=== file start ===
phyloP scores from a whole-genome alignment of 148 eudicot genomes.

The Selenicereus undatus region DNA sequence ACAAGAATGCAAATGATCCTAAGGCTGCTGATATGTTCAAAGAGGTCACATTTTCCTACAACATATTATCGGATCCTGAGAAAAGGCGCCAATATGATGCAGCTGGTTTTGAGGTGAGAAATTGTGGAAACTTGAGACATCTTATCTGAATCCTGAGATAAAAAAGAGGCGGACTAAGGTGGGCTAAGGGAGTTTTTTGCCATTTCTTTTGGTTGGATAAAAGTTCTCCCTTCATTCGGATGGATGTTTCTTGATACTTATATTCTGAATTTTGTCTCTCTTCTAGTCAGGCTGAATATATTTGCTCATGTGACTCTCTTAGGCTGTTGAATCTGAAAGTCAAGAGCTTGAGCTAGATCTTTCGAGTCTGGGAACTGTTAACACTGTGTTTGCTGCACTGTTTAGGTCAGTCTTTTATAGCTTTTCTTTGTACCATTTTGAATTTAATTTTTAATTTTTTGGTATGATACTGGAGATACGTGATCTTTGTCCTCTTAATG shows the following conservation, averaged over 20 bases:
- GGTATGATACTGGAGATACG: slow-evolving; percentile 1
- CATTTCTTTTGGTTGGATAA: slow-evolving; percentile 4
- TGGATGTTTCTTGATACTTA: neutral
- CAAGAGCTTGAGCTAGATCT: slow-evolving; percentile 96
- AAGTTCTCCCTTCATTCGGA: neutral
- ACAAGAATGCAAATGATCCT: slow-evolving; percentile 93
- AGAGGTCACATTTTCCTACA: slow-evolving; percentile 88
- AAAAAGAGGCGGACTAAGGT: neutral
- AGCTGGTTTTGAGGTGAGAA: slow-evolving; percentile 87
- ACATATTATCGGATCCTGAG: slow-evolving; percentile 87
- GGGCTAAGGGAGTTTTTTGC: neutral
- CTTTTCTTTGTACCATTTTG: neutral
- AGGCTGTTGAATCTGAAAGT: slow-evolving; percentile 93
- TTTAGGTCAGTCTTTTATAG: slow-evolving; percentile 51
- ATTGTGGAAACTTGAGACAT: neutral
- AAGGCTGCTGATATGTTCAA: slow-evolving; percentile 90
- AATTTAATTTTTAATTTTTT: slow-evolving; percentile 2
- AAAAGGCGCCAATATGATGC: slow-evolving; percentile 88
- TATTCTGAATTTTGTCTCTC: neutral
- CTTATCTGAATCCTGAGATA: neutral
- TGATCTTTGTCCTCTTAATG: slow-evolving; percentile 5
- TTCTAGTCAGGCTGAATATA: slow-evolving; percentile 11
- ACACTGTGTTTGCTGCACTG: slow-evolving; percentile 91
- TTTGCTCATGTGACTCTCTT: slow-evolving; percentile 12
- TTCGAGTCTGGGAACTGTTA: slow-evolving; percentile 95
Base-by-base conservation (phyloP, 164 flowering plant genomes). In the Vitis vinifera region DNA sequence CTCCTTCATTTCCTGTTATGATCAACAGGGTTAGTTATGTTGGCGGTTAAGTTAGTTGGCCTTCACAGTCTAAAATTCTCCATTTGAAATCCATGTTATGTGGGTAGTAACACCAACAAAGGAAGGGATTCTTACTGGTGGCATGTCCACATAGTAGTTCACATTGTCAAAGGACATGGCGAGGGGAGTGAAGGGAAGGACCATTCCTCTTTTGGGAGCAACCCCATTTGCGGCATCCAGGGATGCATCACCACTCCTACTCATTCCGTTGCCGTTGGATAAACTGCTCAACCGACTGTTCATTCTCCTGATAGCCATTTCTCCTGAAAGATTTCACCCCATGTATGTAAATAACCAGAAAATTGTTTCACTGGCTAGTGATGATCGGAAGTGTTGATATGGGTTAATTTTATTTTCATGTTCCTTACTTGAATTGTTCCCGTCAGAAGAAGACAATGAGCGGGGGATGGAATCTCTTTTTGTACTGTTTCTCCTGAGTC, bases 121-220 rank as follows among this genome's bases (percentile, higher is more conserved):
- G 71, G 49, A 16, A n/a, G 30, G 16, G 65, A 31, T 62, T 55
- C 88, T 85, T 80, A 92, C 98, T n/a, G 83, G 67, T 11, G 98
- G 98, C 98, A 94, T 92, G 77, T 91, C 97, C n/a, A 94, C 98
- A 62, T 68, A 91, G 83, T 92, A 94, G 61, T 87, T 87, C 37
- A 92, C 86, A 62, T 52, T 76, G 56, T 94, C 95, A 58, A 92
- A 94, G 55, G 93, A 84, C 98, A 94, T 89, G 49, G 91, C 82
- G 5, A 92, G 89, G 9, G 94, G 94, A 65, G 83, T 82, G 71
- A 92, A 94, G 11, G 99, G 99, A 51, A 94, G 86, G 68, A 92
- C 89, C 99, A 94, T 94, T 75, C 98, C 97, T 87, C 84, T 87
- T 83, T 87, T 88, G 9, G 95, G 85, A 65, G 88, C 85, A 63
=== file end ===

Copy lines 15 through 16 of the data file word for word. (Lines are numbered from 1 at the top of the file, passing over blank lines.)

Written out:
- AGGCTGTTGAATCTGAAAGT: slow-evolving; percentile 93
- TTTAGGTCAGTCTTTTATAG: slow-evolving; percentile 51